Dominic Cooper has a face you can't forget: wide eyes, wild eyebrows, and a smile that says he's capable of anything—good and evil. To prove it, last year he played the wicked Uday Hussein (son of Saddam) and his enslaved doppleganger in the crazy drama The Devil's Double, and in Abraham Lincoln: Vampire Hunter, he's balancing both sides again as Henry Sturgess, the vampire expert who trains Honest Abe to kill, while hiding a few secrets himself. We quiz Cooper on the history of vampires and ask him if, like Dracula, he'd want to be immortal.
I just learned that while Bram Stoker's Dracula wasn't published until 30 years later, Americans during the Civil War knew about vampires and thought they gave you tuberculosis.
And they used to try to cure tuberculosis through blood transfusions, didn't they? They'd almost empty all their blood out and then fill them back up. That's why people died.
Or they'd dig up the corpse they thought was causing the tuberculosis and burn its heart.
Yeah! It didn't work though.
Some of those old medical things they used to do were just absolutely crazy. There's a museum in Philadelphia of dead people. I went there the other day. It's full of old medical equipment and stories of what they used to do to people who were born with two heads. It was just nasty. Some of the diagnoses and some of the medicines they gave were just ludicrous. But how would they know? I can understand why you'd dig up and body and burn the heart if you don't know any different. We listen to what any old doctor tells us, stupidly or otherwise.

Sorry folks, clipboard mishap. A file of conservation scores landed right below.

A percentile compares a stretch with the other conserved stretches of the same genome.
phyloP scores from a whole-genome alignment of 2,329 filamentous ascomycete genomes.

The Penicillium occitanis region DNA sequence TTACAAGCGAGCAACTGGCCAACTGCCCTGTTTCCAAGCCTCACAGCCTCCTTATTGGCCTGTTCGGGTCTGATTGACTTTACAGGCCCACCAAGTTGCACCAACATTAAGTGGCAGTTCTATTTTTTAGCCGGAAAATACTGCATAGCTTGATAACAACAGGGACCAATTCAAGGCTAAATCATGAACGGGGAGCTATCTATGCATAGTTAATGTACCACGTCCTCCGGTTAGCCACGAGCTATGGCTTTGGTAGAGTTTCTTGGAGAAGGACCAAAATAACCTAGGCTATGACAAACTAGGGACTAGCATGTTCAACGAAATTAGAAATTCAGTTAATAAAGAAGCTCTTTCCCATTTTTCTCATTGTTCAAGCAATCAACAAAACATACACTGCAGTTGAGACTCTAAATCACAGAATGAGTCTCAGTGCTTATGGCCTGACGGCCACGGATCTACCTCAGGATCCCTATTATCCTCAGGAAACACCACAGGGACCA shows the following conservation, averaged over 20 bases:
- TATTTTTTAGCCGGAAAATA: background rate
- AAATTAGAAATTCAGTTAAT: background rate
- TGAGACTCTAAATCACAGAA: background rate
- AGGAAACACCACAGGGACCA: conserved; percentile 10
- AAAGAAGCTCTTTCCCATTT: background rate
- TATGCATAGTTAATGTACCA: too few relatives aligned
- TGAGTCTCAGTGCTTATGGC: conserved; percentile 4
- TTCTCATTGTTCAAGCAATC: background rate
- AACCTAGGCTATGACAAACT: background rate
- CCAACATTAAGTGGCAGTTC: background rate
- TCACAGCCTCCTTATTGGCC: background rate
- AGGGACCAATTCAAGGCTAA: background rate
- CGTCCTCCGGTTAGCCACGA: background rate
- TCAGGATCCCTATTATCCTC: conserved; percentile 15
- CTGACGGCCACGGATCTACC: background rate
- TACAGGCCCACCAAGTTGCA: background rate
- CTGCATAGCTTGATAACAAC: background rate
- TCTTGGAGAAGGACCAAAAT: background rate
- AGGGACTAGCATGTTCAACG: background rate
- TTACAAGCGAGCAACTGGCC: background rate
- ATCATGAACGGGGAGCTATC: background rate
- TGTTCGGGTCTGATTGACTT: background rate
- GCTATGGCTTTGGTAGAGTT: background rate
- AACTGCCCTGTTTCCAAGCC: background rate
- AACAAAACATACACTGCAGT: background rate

Maybe in 200 years, they'll have a museum making fun of radiology centers.
"Can you believe they thought this would work?!" I think that's actually probably going to happen.
You're drawn to period pieces. Perhaps you should play an old time crazy doctor from the 1700s.
I think there's something in that, actually? There could be something really interesting about that. Now what would he be doing? He'd be getting and selling body parts or something.
A traveling doctor on a wagon.
What does he come up with? He comes up with a cure for something. Let's work this out by the end of the conversation. You're thinking of my future—are you worried about my career after this film?
Definitely not. But if a film like Abraham Lincoln: Vampire Hunter was made in England, where you're from, what historical figure would it star?
Churchill would be quite a cool character as a hunter. What would be be fighting? Not sea monsters—definitely not. It might have to be vampires. They're the only cool monsters. Zombies aren't quite right. I wouldn't believe Winston Churchill would entertain the idea of zombies. But vampires would be something he'd deal with.
The bonus of actually being a vampire is immortality. Do you want to live forever?
We all think we do. We all strive towards this everlasting skincare and the majority of us don't like getting old. We chase this idea of youth. But if you really asked people, I think very few would really want to be immortal. I quite like the idea of it, still. They say you'd get fed up eventually, but I don't think I would—I think it'd be really exciting. Though to see friends move on to the other side might be a bit bleak.
But then you'd make new friends. You'd have all the time in the world to make friends.
So you'd definitely say yes? You can't go back on this.
Absolutely. Think about all the changes we've seen just in our lifetimes—I want to see what happens next.
That is quite exciting, actually—how things have evolved from when we were young. And it's terrifying.
The only thing that could go wrong is if there was a nuclear war and all the immortal people lived.
That would be bad. I think we'd end up killing each other. But they're immortal, too. So you're stuck.